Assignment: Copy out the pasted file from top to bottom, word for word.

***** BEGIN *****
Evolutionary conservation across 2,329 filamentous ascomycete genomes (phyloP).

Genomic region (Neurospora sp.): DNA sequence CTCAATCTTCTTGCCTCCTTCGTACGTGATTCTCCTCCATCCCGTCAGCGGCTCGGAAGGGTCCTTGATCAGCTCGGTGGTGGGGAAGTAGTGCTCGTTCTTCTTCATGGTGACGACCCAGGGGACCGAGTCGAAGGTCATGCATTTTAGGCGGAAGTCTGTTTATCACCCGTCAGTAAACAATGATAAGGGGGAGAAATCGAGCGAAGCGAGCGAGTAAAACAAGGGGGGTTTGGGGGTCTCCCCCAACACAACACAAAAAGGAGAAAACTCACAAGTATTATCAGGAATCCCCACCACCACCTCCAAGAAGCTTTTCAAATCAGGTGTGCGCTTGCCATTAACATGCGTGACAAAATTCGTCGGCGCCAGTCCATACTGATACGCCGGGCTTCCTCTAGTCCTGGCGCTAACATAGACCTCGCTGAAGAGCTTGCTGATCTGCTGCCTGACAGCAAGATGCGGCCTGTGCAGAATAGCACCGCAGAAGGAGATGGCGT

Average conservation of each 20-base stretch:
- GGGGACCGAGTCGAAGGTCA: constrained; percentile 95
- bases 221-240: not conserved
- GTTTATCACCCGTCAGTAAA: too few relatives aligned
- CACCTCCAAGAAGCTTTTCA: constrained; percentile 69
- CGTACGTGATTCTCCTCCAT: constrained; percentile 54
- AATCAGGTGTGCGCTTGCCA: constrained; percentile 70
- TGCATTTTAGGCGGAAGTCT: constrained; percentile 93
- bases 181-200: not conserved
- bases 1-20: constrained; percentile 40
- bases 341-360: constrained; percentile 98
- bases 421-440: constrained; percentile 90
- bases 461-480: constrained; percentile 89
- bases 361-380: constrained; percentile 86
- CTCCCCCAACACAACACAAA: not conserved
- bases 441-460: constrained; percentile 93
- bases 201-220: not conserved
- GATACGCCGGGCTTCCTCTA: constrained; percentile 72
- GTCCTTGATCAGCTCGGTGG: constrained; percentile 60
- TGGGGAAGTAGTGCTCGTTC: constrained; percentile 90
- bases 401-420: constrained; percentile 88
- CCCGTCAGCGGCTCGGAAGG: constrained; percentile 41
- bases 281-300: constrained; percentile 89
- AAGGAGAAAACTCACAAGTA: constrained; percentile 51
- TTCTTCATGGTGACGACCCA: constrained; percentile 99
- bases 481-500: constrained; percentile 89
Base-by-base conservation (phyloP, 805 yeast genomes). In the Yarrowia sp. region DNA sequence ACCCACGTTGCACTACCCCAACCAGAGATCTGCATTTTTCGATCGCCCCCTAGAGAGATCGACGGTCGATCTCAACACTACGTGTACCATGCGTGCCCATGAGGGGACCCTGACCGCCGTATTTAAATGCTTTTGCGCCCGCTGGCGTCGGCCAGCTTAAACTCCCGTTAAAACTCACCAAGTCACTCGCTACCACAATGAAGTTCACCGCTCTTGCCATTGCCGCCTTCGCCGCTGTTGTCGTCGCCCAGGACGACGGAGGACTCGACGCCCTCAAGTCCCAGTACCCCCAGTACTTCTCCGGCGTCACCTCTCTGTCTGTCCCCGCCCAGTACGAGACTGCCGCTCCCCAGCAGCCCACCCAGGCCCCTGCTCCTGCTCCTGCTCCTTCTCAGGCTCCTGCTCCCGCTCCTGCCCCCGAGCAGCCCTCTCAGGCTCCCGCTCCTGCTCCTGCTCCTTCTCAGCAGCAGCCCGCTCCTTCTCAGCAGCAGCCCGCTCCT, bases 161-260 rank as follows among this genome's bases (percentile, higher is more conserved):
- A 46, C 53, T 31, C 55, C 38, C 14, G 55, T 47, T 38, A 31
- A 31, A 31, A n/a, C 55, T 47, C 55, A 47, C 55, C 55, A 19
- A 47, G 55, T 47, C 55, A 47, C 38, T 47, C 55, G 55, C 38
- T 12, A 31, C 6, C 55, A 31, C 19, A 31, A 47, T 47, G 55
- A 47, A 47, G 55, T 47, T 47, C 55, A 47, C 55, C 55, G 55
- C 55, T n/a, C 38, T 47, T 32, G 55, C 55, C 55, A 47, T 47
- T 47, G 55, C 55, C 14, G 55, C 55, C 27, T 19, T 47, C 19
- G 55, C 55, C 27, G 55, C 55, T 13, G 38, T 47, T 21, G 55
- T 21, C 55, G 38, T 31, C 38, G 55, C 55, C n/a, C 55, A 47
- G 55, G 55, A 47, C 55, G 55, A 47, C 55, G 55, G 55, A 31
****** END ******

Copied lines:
Evolutionary conservation across 2,329 filamentous ascomycete genomes (phyloP).

Genomic region (Neurospora sp.): DNA sequence CTCAATCTTCTTGCCTCCTTCGTACGTGATTCTCCTCCATCCCGTCAGCGGCTCGGAAGGGTCCTTGATCAGCTCGGTGGTGGGGAAGTAGTGCTCGTTCTTCTTCATGGTGACGACCCAGGGGACCGAGTCGAAGGTCATGCATTTTAGGCGGAAGTCTGTTTATCACCCGTCAGTAAACAATGATAAGGGGGAGAAATCGAGCGAAGCGAGCGAGTAAAACAAGGGGGGTTTGGGGGTCTCCCCCAACACAACACAAAAAGGAGAAAACTCACAAGTATTATCAGGAATCCCCACCACCACCTCCAAGAAGCTTTTCAAATCAGGTGTGCGCTTGCCATTAACATGCGTGACAAAATTCGTCGGCGCCAGTCCATACTGATACGCCGGGCTTCCTCTAGTCCTGGCGCTAACATAGACCTCGCTGAAGAGCTTGCTGATCTGCTGCCTGACAGCAAGATGCGGCCTGTGCAGAATAGCACCGCAGAAGGAGATGGCGT

Average conservation of each 20-base stretch:
- GGGGACCGAGTCGAAGGTCA: constrained; percentile 95
- bases 221-240: not conserved
- GTTTATCACCCGTCAGTAAA: too few relatives aligned
- CACCTCCAAGAAGCTTTTCA: constrained; percentile 69
- CGTACGTGATTCTCCTCCAT: constrained; percentile 54
- AATCAGGTGTGCGCTTGCCA: constrained; percentile 70
- TGCATTTTAGGCGGAAGTCT: constrained; percentile 93
- bases 181-200: not conserved
- bases 1-20: constrained; percentile 40
- bases 341-360: constrained; percentile 98
- bases 421-440: constrained; percentile 90
- bases 461-480: constrained; percentile 89
- bases 361-380: constrained; percentile 86
- CTCCCCCAACACAACACAAA: not conserved
- bases 441-460: constrained; percentile 93
- bases 201-220: not conserved
- GATACGCCGGGCTTCCTCTA: constrained; percentile 72
- GTCCTTGATCAGCTCGGTGG: constrained; percentile 60
- TGGGGAAGTAGTGCTCGTTC: constrained; percentile 90
- bases 401-420: constrained; percentile 88
- CCCGTCAGCGGCTCGGAAGG: constrained; percentile 41
- bases 281-300: constrained; percentile 89
- AAGGAGAAAACTCACAAGTA: constrained; percentile 51
- TTCTTCATGGTGACGACCCA: constrained; percentile 99
- bases 481-500: constrained; percentile 89
Base-by-base conservation (phyloP, 805 yeast genomes). In the Yarrowia sp. region DNA sequence ACCCACGTTGCACTACCCCAACCAGAGATCTGCATTTTTCGATCGCCCCCTAGAGAGATCGACGGTCGATCTCAACACTACGTGTACCATGCGTGCCCATGAGGGGACCCTGACCGCCGTATTTAAATGCTTTTGCGCCCGCTGGCGTCGGCCAGCTTAAACTCCCGTTAAAACTCACCAAGTCACTCGCTACCACAATGAAGTTCACCGCTCTTGCCATTGCCGCCTTCGCCGCTGTTGTCGTCGCCCAGGACGACGGAGGACTCGACGCCCTCAAGTCCCAGTACCCCCAGTACTTCTCCGGCGTCACCTCTCTGTCTGTCCCCGCCCAGTACGAGACTGCCGCTCCCCAGCAGCCCACCCAGGCCCCTGCTCCTGCTCCTGCTCCTTCTCAGGCTCCTGCTCCCGCTCCTGCCCCCGAGCAGCCCTCTCAGGCTCCCGCTCCTGCTCCTGCTCCTTCTCAGCAGCAGCCCGCTCCTTCTCAGCAGCAGCCCGCTCCT, bases 161-260 rank as follows among this genome's bases (percentile, higher is more conserved):
- A 46, C 53, T 31, C 55, C 38, C 14, G 55, T 47, T 38, A 31
- A 31, A 31, A n/a, C 55, T 47, C 55, A 47, C 55, C 55, A 19
- A 47, G 55, T 47, C 55, A 47, C 38, T 47, C 55, G 55, C 38
- T 12, A 31, C 6, C 55, A 31, C 19, A 31, A 47, T 47, G 55
- A 47, A 47, G 55, T 47, T 47, C 55, A 47, C 55, C 55, G 55
- C 55, T n/a, C 38, T 47, T 32, G 55, C 55, C 55, A 47, T 47
- T 47, G 55, C 55, C 14, G 55, C 55, C 27, T 19, T 47, C 19
- G 55, C 55, C 27, G 55, C 55, T 13, G 38, T 47, T 21, G 55
- T 21, C 55, G 38, T 31, C 38, G 55, C 55, C n/a, C 55, A 47
- G 55, G 55, A 47, C 55, G 55, A 47, C 55, G 55, G 55, A 31